Norway's Kvelertak started out right in 2010 with an 11-track, self-titled debut of heavy-metal hedonism, pulling together bits and pieces of Refused-style hardcore, Turbonegro-style riff rock, and the occasional blackened blast-beat surge à la Darkthrone to maximize its assault. With second album Meir, however, the band has fully transformed from eclectic hardcore rockers to the best party-metal band on the planet.
Rather than simply aiming for being either more accessible or more sonically inclusive, Kvelertak set out to do both on Meir, broadening its palette while offering its catchiest tunes to date. First single "Bruane Brenn" is fairly straightforward, stacking meaty power chords against a sing-along chorus (in Norwegian). Yet from there, the songs grow ever bolder, from the triumphant Southern-rock-meets-black-
More than merely one of the strongest albums in heavy music in 2013, Meir is one of the strongest albums made with guitars this year.
- Jeff Terich
The 13th studio album — and first in four years — by veteran electronic act Depeche Mode opens with a set of forceful synthetic blips before singer David Gahan’s heavy-breathing vocals take center stage. Over the next hour, Gahan almost single-handedly provides the human element in what is otherwise a spartan, even chilly, sonic environment. Of course, principle mastermind Martin Gore has built Depeche Mode's career largely on his ability to marry longing and malaise with mechanical arrangements.
As usual, Gore and company modify the organic/inorganic balance just enough to make for fresh touches that reveal themselves on multiple listens. Delta Machine also marks the group's first collaboration in 20 years with studio luminary Flood, who put his stamp on Depeche Mode classics Violator and Songs of Faith and Devotion. Here his mixes have a gleaming, skyscraper-like quality.
By now, longtime fans will be all too familiar with the religious references that litter the songs on Delta Machine — angels, baptism, heaven, etc. If on several songs Gahan sounds like he's finally found peace and redemption, unlike so many artists, he and his cohorts still manage to make middle-aged happiness sound as alluring as their past struggles.
- Saby Reyes-Kulkarni
Originally spawned to pair Finnish folk music with black and extreme forms of metal, Helsinki's Finntroll has spent five (now six) albums expanding its trademark sound, growing more cinematic, cartoonish, worldly, and melodic. Blodsvept, though still first and foremost a metal album, continues the trend of no two songs being alike, with film-score motifs, circus elements, and psychobilly joining the trashing, chugging, speed-picking madness.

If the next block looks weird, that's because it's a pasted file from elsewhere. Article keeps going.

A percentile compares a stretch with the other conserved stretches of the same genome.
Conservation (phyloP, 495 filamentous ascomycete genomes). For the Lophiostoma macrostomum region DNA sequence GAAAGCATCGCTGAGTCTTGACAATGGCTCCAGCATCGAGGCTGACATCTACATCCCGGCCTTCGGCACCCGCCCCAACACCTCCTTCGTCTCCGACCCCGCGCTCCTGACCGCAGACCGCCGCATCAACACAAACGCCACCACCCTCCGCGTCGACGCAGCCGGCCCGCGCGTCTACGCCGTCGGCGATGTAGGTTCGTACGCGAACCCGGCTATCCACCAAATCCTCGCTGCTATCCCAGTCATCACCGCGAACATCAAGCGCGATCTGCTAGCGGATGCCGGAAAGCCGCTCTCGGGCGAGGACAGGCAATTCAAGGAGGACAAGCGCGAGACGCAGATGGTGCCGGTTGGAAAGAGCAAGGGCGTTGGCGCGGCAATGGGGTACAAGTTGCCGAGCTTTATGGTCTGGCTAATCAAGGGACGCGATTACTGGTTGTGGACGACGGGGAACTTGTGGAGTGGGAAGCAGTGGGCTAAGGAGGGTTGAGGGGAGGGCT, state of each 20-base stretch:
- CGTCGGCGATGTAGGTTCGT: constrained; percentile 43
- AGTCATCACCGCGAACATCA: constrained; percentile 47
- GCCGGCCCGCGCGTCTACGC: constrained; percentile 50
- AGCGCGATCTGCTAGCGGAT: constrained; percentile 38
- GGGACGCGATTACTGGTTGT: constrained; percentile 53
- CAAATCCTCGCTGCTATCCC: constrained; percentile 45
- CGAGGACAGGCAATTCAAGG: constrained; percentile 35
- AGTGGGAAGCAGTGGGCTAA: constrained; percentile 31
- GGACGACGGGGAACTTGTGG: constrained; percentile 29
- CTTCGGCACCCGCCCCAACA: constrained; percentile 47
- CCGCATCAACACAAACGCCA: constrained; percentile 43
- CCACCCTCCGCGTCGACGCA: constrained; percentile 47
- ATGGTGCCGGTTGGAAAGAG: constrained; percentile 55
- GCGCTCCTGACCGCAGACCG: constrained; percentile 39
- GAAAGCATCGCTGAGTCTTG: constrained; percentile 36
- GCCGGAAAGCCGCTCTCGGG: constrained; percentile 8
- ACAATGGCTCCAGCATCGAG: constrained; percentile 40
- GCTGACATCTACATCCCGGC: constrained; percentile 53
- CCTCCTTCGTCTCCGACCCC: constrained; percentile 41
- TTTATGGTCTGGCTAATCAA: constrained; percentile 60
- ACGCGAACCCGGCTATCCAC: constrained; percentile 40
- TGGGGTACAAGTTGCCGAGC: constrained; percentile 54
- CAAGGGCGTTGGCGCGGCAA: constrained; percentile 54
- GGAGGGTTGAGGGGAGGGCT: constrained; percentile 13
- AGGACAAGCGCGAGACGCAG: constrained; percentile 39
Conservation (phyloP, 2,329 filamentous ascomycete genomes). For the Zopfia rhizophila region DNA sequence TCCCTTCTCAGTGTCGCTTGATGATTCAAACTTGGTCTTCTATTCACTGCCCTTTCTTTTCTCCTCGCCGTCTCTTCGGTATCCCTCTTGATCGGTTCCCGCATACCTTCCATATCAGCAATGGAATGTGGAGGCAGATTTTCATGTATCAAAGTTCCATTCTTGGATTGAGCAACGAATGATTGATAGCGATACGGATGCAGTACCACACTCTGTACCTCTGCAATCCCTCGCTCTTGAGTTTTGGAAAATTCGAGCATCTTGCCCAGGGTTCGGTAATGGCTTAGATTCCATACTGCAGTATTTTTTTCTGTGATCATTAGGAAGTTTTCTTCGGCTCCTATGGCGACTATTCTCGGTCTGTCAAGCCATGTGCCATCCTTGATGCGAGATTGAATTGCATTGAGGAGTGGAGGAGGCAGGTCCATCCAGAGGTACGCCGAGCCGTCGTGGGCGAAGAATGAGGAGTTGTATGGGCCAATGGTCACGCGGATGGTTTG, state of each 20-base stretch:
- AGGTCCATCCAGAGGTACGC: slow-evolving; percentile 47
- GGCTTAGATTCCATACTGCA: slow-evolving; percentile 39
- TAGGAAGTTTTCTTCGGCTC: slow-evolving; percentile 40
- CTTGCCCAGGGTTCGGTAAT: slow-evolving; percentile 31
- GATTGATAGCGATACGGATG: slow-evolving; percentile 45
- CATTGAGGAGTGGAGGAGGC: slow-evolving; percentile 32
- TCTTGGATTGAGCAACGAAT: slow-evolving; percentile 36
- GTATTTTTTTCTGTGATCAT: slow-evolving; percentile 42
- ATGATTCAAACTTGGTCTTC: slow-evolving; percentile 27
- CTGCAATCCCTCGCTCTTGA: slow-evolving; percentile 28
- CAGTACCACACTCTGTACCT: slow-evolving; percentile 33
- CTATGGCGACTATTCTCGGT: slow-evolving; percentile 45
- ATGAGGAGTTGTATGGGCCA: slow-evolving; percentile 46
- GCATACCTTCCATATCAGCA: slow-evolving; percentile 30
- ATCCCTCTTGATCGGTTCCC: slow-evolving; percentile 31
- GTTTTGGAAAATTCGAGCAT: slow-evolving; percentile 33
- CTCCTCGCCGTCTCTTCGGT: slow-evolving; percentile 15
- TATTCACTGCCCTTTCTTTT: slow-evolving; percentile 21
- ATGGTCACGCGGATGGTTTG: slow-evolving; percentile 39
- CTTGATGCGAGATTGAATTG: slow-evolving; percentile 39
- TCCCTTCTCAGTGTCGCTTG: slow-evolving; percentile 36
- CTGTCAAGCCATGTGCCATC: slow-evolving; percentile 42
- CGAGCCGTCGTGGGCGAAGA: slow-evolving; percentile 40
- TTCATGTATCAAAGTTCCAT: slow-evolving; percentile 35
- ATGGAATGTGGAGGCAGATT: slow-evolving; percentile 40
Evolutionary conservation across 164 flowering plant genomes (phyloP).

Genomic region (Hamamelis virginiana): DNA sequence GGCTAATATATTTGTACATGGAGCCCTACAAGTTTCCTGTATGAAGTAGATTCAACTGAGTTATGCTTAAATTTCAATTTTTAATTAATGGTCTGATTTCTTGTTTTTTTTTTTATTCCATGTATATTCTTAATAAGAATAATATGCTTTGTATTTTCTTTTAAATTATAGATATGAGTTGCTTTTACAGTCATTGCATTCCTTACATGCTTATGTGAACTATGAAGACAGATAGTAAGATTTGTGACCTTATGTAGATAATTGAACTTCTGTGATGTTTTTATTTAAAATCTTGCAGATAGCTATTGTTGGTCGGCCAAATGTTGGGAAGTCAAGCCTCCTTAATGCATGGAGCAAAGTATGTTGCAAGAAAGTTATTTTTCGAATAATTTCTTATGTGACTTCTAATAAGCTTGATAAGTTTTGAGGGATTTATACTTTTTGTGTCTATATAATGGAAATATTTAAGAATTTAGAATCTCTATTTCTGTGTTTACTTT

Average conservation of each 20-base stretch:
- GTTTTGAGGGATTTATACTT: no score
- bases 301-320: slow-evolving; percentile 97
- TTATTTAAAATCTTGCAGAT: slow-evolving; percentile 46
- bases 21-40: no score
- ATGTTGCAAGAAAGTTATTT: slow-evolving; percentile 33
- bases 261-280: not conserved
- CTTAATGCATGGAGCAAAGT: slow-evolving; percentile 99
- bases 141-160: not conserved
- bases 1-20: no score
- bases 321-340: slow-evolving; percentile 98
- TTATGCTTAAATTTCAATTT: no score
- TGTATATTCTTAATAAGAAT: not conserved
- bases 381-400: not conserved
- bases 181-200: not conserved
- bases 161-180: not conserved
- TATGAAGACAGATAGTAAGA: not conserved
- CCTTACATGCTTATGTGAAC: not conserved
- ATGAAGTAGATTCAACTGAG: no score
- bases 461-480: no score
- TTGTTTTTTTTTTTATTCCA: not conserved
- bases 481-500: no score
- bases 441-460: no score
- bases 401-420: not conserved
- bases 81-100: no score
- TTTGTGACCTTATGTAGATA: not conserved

"Mordminnen" (translation: "murder memories") sounds like a crunchy rendition of the Inspector Gadget theme. Banjo and guitar offer synchronized shredding on "Skogsdotter," Tom Waits-ian vocal rumblings appear late on the folksy "Rösets Kung," and horns play an important supporting role throughout, most notably on the groovy and ghoulish "Häxbrygd."
As a result, Blodsvept — like its predecessors — inches ever closer to a fully realized Finntroll.
- Scott Morrow
"Demon to Lean on"
You’ve found your summer driving record.
Wavves, back with its fourth album, has reconciled sunshiny, blissed-out melodies, breezy guitars, and shout-to-the-clouds vocals into something that stands between Weezer’s early work and the lo-fi rock of Japandroids. Not derivative, not slow, this is a summer-camp soundtrack — albeit with more manic depression and murder of public servants.
The band, a duo now, feels sharp; songs cut to the point, dealing with uncomfortable subjects, be it religion on "Sail to the Sun" or the lyrical violence and humor of "Gimme a Knife." Guitarist Nathan Williams has the vocal range to go from surf to punk in a split second. With him at the helm, Wavves has entered the dark places we avoid — and painted the whole thing day-glo orange.
- Lincoln Eddy
How often can one say that it's an impossibly great week for Scandinavian metal, let alone Scandinavian troll-themed folk metal? Unlike its Finnish contemporaries in Finntroll (whose vocalist, Vreth, makes an appearance here), Norway's Trollfest has remained fully invested in its folk elements, albeit with a broader map.
The band's fifth full-length is another jaw-dropping combination of raging tempos and thrash and melodic death-metal riffs with Balkan melodies, group chanting, and troll-related silliness. Greek bouzouki gives a metallic twang and Mediterranean vibe to tracks such as "Illsint," while accordion, banjo, xylophone, and more offer accents throughout.
Though the album's momentum is derailed by a pair of jokey acoustic songs and a tongue-in-cheek radio-metal song about selling out, the rest of it will leave your mouth agape. And amid a plethora of modern folk- and pagan-metal groups who play it straight, it's nice to see a band that isn't afraid to have a goofy good time.
- Scott Morrow
Cnoc An Tursa: The Giants of Auld (Candlelight)
Hierophant: Great Mother: Holy Monster (Bridge Nine)
J Dilla: The Diary (PayJay)
Niagara: OTTO (Monotreme)
Tool: Opiate EP special edition
Tartufi: These Factory Days (Southern)
Wardruna: Yggdrasil (Indie)